"This finding doesn't change the conclusions between humans and chimps, but is does say that the detection of microinversion needs to be done carefully," said Chaisson. "InvChecker does a more careful job of comparing sequences than previous attempts to find microinversions."

With InvChecker, you can take the same genomic region from two species sequences, partition them into regions that are unique to one species or common to both (orthologous), and find how the order of these regions relates between the two species.

"We are looking for orthologous sequences in reverse order that are surrounded by elements in forward order. That's a microinversion," Chaisson explained.

Microinversions have certain advantages over other evolutionary signals used for studying evolution such as amino acid changes, Chaisson explained. "With microinversions, it's easy to develop evolutionary relationships between species and difficult to debate whether one species is inverted relative to another species."

With InvChecker and microinversions, researchers are not limited to comparing species that are evolutionarily close, as is the case when using other genomic features like repetitive sequences and deletions for phylogenetic analysis. The new process can also detect microinversions that are the result of convergent evolution and thus do not play a role in tracking evolution and defining phylogenies.

Once the researchers have the microinversion data, they use it to reconstruct phylogenies using an algorithm that attempts to move "back in time" by iteratively undoing microinversions and bringing the existing species closer to the ancestral mammalian genome.


Story Source:

The above story is based on materials provided by University of California - San Diego. Note: Materials may be edited for content and length.


Cite This Page:

University of California - San Diego. "Software, Evolution And Micro-inversions: Improving The Building Of Phylogenetic Trees." ScienceDaily. ScienceDaily, 20 December 2006. <www.sciencedaily.com/releases/2006/12/061219095514.htm>.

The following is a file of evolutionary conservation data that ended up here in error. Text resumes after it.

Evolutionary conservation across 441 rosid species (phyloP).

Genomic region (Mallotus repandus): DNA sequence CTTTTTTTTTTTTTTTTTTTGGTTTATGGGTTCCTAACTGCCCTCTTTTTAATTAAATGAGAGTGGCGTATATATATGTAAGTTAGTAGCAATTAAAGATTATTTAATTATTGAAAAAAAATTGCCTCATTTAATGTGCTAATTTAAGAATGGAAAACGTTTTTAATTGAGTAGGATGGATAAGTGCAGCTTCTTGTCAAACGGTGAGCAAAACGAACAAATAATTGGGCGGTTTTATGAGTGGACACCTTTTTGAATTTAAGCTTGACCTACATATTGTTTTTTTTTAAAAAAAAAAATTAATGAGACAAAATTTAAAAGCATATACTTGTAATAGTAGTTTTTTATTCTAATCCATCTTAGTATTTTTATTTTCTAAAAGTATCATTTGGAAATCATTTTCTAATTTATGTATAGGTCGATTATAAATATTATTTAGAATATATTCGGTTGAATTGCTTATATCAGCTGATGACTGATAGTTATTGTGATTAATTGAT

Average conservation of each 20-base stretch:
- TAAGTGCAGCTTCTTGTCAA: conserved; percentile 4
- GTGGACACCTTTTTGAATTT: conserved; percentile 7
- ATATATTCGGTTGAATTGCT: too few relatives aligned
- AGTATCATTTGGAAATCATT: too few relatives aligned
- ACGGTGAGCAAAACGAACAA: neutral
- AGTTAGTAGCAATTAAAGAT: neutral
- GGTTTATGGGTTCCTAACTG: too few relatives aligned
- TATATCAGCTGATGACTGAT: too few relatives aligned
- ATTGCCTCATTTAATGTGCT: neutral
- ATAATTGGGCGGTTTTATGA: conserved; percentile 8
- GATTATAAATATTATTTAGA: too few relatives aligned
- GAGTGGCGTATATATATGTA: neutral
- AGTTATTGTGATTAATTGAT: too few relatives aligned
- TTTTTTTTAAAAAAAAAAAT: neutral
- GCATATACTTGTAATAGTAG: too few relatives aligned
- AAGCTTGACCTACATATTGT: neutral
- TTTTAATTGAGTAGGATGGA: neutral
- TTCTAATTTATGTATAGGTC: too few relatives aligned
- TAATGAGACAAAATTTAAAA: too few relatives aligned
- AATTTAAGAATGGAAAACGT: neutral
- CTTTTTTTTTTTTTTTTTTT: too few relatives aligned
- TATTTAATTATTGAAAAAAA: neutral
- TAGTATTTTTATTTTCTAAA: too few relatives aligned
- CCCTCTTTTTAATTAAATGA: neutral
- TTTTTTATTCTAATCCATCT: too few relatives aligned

University of California - San Diego. (2006, December 20). Software, Evolution And Micro-inversions: Improving The Building Of Phylogenetic Trees. ScienceDaily. Retrieved December 17, 2014 from www.sciencedaily.com/releases/2006/12/061219095514.htm
University of California - San Diego. "Software, Evolution And Micro-inversions: Improving The Building Of Phylogenetic Trees." ScienceDaily. www.sciencedaily.com/releases/2006/12/061219095514.htm (accessed December 17, 2014).

Share This


More From ScienceDaily



More Plants & Animals News

Wednesday, December 17, 2014

Featured Research

from universities, journals, and other organizations


Featured Videos

from AP, Reuters, AFP, and other news services

When You Lose Weight, This Is Where The Fat Goes

When You Lose Weight, This Is Where The Fat Goes

Newsy (Dec. 17, 2014) Can fat disappear into thin air? New research finds that during weight loss, over 80 percent of a person's fat molecules escape through the lungs. Video provided by Newsy
Powered by NewsLook.com
The Hottest Food Trends for 2015

The Hottest Food Trends for 2015

Buzz60 (Dec. 17, 2014) Urbanspoon predicts whicg food trends will dominate the culinary scene in 2015. Mara Montalbano (@maramontalbano) has the story. Video provided by Buzz60
Powered by NewsLook.com
Rover Finds More Clues About Possible Life On Mars

Rover Finds More Clues About Possible Life On Mars

Newsy (Dec. 17, 2014) NASA's Curiosity rover detected methane on Mars and organic compounds on the surface, but it doesn't quite prove there was life ... yet. Video provided by Newsy
Powered by NewsLook.com
Ivory Trade Boom Swamps Law Efforts

Ivory Trade Boom Swamps Law Efforts

Reuters - Business Video Online (Dec. 17, 2014) Demand for ivory has claimed the lives of tens of thousands of African elephants and now a conservation report says the illegal trade is overwhelming efforts to enforce the law. Amy Pollock reports. Video provided by Reuters
Powered by NewsLook.com

Search ScienceDaily

Number of stories in archives: 140,361

Find with keyword(s):
Enter a keyword or phrase to search ScienceDaily for related topics and research stories.

Save/Print:
Share:

Breaking News:

Strange & Offbeat Stories


Plants & Animals

Earth & Climate

Fossils & Ruins

In Other News

... from NewsDaily.com

Science News

Health News

Environment News

Technology News



Save/Print:
Share:

Free Subscriptions


Get the latest science news with ScienceDaily's free email newsletters, updated daily and weekly. Or view hourly updated newsfeeds in your RSS reader:

Get Social & Mobile


Keep up to date with the latest news from ScienceDaily via social networks and mobile apps:

Have Feedback?


Tell us what you think of ScienceDaily -- we welcome both positive and negative comments. Have any problems using the site? Questions?
Mobile: iPhone Android Web
Follow: Facebook Twitter Google+
Subscribe: RSS Feeds Email Newsletters
Latest Headlines Health & Medicine Mind & Brain Space & Time Matter & Energy Computers & Math Plants & Animals Earth & Climate Fossils & Ruins